NETL Oil & Natural Gas Technologies
Reference Shelf - Presentation on Fine-Scale Control of Microbial Communities in Deep Marine Sediments
Fine-Scale Control of Microbial Communities in Deep Marine Sediments
that Contain Hydrates and High Concentrations of Methane
Authors: Colwell, F. (speaker, Oregon State University), Hangsterfer, A., Brodie, E., Daly, R., Holland, M., Briggs, B., Carini, P., Torres, M., Kastner, M., Long, P., Schaef, H., Delwiche, M., Winters, W., and Riedel, M.
Venue: American Geophysical Union’s fall meeting in San Francisco, CA, December 10–14, 2007 (http://www.agu.org/meetings/fm07/ [external site]).
Abstract: Deep subseafloor sediments with high concentrations of organic carbon and microbially generated methane contain microbial communities that play an important role in the biogeochemical cycling of carbon. However, there remains a limited understanding of the fine (centimeter)-scale sediment properties (e.g., grain size, presence/absence of hydrates) that determine key microbial attributes in deep marine sediments. This project’s objective is to determine the quantity, diversity, and distribution of microbial communities in the context of abiotic properties in gas-rich marine sediments. DNA was extracted from deep marine sediments cored from various continental shelf locations, including offshore India and the Cascadia Margin. Abiotic characterization of the same sediments included grain size analysis, chloride concentrations in sediment pore waters, and presence of hydrates in the sediments as determined by thermal anomalies. As in past studies of such systems, most of the samples yielded low levels of DNA (0.3-1.5 ng/g of sediment). Bacterial DNA appeared to be more easily amplified than archaeal DNA. Initial attempts to amplify DNA using primers specific for the methanogen functional gene, methyl-CoM-reductase, were unsuccessful. Infrequently, cores from relatively shallow sediments (e.g., 0.5 mbsf Leg 204, 1251B-1H) from central (Hydrate Ridge) and northern (offshore Vancouver Island) Cascadia and from India’s eastern margin contained macroscopically visible, pigmented biofilms. One of these biofilms was composed of high concentrations of cell clusters when viewed microscopically. The predominant cells in the Hydrate Ridge biofilm were large (ca. 10 um) cocci, and preliminary characterization of the 16S rDNA amplified and sequenced from this biofilm suggests the prevalence of a microbe with 97% similarity to mycobacteria. These discrete biofilm communities appear to be distinctive relative to the normally sparse distribution of cells in the sediments. By determining how the abiotic properties of deep marine sediments control the numbers and distribution of microbial communities that process organic matter, project researchers hope to provide better parameters for computational models that describe carbon cycling in these systems.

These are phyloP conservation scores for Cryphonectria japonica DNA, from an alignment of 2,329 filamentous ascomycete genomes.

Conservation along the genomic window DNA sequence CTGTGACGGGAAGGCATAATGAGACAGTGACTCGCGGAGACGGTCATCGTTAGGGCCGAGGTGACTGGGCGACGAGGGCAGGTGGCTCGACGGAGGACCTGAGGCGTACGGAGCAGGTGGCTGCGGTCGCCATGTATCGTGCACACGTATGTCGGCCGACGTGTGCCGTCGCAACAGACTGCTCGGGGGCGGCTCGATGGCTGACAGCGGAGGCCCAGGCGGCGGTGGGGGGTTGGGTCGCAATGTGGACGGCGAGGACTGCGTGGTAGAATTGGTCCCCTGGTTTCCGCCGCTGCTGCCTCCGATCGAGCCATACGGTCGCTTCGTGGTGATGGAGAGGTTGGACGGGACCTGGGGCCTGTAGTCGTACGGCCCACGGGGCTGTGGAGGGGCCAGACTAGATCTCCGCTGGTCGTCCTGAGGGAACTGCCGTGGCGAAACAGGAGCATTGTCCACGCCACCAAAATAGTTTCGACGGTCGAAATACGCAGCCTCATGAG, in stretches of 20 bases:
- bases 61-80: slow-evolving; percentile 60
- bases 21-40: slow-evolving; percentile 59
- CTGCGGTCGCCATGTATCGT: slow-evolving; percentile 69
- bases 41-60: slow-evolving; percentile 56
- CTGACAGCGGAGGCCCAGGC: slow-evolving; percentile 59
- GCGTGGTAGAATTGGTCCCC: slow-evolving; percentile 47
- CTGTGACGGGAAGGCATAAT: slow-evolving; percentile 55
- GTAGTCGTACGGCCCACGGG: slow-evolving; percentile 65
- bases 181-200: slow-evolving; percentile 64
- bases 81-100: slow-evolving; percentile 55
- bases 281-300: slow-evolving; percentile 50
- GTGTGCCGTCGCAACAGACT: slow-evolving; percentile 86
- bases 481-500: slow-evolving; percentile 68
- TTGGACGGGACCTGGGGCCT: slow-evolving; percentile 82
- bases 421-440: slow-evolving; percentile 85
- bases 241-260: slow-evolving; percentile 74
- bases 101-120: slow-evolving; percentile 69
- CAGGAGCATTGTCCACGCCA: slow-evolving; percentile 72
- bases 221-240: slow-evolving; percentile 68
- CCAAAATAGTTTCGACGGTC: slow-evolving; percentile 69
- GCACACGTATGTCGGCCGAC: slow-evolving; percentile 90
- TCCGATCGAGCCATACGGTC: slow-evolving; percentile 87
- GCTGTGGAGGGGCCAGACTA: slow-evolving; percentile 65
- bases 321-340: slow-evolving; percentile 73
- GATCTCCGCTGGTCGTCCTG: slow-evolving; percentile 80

Related NETL Project
The proposed research of the related NETL project FWP-FLU5A425, “Methanogenesis in Hydrate-Bearing Sediments: Integration of Experimental and Theoretical Approaches,” is to improve the understanding of processes that control the distribution, occurrence, and behavior of gas hydrate systems over time, especially with respect to the role played by these systems in global climate change.
NETL Project Contacts
NETL – Robert Vagnetti (firstname.lastname@example.org or 304-285-1334)
Idaho National Laboratory – Mark Delwiche (email@example.com or 208-526-1870)
OSU – Rick Colwell (firstname.lastname@example.org or 541-737-5220)